Intelligent CIO Europe Issue 9 - Page 104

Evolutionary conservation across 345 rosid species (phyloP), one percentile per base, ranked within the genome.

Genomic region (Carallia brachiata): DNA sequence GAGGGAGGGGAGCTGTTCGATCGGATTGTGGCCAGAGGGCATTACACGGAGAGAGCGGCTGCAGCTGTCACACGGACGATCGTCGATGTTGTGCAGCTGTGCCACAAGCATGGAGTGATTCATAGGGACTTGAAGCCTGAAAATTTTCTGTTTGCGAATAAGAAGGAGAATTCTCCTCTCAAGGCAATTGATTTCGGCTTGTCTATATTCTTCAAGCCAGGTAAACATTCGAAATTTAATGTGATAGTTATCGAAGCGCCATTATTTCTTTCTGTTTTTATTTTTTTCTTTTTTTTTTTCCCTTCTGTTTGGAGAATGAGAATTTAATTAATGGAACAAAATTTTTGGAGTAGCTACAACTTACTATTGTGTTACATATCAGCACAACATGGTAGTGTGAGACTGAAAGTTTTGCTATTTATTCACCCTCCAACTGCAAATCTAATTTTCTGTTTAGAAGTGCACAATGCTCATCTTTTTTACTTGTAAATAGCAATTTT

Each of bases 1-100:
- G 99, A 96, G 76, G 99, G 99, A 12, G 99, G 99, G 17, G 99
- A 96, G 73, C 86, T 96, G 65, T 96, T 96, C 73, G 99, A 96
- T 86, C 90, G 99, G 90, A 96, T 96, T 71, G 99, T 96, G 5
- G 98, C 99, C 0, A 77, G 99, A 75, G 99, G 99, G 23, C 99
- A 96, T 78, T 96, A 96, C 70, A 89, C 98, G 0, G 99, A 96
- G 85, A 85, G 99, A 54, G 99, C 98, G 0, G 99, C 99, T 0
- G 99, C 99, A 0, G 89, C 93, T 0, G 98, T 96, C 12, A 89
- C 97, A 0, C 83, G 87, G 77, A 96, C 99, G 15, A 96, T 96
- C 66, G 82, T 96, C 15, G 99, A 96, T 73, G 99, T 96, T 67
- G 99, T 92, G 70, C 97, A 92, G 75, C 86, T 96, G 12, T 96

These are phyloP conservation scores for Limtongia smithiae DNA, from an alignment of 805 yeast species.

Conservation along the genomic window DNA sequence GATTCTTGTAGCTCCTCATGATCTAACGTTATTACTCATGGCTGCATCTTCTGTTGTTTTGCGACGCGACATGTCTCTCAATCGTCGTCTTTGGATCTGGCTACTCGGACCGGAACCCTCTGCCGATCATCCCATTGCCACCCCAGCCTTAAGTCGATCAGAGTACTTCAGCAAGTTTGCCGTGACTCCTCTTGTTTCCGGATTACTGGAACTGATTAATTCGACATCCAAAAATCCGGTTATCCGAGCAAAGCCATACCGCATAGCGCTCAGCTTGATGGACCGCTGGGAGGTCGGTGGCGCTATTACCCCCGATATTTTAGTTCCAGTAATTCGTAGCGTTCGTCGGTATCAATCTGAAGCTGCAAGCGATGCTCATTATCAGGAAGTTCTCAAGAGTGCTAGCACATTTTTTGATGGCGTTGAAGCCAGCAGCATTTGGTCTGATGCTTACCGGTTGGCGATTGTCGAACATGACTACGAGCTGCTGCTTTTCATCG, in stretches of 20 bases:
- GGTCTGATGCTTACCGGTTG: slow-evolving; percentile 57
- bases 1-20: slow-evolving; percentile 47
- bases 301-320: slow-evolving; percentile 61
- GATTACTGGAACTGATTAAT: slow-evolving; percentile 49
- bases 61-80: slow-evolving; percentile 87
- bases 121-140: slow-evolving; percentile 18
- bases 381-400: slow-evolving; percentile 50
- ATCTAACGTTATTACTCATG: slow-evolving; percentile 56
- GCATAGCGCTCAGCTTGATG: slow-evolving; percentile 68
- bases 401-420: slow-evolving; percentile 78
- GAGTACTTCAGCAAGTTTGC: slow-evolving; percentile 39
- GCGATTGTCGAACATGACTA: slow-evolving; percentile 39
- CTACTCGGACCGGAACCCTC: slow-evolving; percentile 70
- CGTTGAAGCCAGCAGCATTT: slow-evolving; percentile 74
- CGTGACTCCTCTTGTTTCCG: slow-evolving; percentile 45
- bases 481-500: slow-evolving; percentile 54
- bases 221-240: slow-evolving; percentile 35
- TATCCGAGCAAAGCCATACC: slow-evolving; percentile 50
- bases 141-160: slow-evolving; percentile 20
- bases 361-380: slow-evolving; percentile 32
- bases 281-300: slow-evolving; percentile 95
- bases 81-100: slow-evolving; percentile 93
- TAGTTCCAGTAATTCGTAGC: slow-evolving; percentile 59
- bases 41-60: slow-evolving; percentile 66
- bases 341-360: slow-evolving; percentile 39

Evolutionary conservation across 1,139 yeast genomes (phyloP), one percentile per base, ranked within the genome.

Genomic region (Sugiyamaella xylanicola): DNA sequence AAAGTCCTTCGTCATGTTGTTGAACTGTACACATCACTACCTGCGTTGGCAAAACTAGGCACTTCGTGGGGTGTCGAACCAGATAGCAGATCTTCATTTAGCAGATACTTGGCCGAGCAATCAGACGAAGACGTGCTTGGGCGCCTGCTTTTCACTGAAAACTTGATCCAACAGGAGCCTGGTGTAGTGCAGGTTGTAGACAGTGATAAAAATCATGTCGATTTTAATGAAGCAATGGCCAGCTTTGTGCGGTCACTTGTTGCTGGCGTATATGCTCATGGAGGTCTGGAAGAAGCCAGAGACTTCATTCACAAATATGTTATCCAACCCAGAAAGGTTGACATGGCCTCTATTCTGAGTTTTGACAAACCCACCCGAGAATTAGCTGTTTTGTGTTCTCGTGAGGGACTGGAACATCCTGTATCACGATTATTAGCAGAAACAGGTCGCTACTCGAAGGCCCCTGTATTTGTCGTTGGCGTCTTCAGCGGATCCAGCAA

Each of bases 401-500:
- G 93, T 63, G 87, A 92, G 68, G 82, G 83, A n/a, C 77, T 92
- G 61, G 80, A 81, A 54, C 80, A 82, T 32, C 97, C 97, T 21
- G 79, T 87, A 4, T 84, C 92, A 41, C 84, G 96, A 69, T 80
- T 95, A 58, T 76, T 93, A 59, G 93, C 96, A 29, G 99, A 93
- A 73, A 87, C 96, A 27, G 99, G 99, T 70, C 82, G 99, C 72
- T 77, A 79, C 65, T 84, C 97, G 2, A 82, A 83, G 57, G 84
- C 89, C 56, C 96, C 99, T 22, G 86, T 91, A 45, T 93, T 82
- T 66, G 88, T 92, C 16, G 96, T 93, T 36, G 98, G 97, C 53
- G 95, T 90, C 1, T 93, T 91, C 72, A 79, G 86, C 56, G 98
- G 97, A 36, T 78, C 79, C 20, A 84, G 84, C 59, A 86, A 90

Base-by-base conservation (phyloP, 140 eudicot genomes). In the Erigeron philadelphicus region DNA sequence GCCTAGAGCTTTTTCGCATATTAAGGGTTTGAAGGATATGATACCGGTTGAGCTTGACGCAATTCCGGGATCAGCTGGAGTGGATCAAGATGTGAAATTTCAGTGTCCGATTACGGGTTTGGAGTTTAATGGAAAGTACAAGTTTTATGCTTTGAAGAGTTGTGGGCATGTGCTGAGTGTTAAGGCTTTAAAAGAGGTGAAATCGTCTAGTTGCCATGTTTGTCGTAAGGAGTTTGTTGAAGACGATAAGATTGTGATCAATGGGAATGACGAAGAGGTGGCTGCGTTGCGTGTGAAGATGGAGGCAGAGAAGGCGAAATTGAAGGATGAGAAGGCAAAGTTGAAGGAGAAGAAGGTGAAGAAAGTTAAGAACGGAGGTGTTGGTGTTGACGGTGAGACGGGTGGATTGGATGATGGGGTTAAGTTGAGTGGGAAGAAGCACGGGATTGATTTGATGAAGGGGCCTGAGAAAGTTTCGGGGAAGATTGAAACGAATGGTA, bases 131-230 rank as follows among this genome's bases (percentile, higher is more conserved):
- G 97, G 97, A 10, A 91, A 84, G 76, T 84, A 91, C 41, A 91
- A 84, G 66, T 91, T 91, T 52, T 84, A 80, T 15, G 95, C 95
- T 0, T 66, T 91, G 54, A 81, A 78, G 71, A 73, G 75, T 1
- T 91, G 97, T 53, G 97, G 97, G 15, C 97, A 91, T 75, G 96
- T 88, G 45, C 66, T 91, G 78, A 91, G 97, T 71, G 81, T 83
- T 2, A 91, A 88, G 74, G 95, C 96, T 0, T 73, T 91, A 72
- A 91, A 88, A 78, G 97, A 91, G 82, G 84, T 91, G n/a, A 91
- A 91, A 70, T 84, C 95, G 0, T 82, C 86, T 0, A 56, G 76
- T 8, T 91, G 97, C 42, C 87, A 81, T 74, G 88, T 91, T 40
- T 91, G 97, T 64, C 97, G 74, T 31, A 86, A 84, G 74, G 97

FINAL WORD relaying this data to a Big Data analytics platform, which then combines different variables such as speed, gradient and altitude for predictive analysis. Stores are beginning to follow this lead by collecting data that generates real-time, actionable insights, such as how and when customers and inventory move around the shop’s space. Combine this with how each shopper interaction impacts measurable business outcomes; like foot traffic, popular merchandise areas and overall sales, and the result is a valuable tool that will enable the personalisation of the shopping experience. Retailers still have a way to go before they are realising the potential of data in their businesses. 2. Take an omnichannel approach Raj Mistry, Group Director, Retail – Dimension Data 104 INTELLIGENTCIO Retailers that fail to marry all of their respective channels into a cohesive experience risk sending capricious customers scurrying to the nearest competitor. When used correctly, omnichannel is much more than a buzzword used by desperate executives looking to impress their managers at monthly meetings. At the Tour de France, the data and information collected bleeds across all channels. Social, mobile, website, TV broadcast: the data visualisations that brought the race to life are across every platform – delivering an unparalleled viewing experience. A true omnichannel retail experience needs to take into account every customer interaction, regardless of channel. For example, if a customer finds a product in-store, are they able to scan it using the brand’s mobile app, to then purchase via their laptop later that evening at home? These are the fundamental solutions retailers should be serving seamlessly in order for